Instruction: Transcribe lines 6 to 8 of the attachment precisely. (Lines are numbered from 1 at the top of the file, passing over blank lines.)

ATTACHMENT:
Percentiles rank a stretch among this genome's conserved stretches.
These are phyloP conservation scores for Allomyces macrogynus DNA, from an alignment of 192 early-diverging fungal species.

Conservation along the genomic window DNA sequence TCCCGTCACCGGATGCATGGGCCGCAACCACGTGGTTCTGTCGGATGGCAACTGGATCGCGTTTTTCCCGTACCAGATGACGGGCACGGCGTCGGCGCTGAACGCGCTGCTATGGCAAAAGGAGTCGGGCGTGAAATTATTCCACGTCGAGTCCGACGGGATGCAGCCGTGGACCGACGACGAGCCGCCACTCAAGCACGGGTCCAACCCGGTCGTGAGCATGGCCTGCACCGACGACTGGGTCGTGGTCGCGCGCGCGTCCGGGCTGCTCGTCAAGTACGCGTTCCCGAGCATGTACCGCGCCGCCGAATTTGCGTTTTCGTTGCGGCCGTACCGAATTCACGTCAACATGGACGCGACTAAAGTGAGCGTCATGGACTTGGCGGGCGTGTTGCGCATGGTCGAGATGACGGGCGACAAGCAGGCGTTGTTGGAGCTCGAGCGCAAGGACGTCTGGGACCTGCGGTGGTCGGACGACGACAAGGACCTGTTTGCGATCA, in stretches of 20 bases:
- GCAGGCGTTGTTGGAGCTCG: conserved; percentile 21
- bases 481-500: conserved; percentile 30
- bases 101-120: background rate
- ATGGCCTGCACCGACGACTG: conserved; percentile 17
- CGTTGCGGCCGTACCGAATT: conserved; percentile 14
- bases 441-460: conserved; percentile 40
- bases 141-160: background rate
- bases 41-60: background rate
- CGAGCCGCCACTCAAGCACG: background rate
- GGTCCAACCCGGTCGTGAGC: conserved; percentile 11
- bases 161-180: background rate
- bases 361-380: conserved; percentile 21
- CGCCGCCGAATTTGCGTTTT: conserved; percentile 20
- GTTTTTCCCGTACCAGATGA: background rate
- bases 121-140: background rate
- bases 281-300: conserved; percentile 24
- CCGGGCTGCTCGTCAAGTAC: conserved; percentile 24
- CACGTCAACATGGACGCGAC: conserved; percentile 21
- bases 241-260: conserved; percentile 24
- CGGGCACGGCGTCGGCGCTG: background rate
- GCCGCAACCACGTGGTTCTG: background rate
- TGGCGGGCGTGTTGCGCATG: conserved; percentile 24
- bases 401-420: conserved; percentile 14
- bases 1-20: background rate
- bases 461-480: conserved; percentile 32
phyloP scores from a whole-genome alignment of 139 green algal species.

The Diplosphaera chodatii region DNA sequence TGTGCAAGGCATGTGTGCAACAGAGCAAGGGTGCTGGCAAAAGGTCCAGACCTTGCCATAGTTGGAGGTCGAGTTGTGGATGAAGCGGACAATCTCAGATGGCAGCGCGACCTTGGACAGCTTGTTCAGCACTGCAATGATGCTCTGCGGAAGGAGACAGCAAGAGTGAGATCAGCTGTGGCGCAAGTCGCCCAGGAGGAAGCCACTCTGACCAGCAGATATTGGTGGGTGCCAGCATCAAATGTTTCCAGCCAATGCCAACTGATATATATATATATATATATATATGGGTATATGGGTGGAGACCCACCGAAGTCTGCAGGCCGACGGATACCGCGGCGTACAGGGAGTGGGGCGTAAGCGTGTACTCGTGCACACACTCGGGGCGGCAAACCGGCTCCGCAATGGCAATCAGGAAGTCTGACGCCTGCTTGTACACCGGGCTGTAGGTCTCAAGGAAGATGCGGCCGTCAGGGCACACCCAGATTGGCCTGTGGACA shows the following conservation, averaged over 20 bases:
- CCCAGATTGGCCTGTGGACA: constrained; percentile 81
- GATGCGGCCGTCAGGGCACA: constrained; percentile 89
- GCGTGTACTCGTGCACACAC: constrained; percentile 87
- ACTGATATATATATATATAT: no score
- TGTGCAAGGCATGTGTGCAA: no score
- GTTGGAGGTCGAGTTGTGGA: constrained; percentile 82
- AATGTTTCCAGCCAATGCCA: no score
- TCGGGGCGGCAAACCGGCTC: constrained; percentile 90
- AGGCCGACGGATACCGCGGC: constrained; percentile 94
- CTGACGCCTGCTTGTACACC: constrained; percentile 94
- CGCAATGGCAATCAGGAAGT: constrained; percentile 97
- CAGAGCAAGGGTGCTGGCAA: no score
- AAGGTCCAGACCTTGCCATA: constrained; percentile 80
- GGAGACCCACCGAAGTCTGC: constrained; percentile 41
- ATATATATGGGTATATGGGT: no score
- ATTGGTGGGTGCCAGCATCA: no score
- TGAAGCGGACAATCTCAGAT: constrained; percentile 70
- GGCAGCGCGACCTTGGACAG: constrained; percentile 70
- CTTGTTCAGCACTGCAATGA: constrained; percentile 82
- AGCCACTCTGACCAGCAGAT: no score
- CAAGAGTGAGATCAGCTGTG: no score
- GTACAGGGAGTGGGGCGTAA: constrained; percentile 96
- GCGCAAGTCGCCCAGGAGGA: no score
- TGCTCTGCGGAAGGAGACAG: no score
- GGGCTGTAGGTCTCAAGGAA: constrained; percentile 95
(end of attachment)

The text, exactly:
- bases 101-120: background rate
- ATGGCCTGCACCGACGACTG: conserved; percentile 17
- CGTTGCGGCCGTACCGAATT: conserved; percentile 14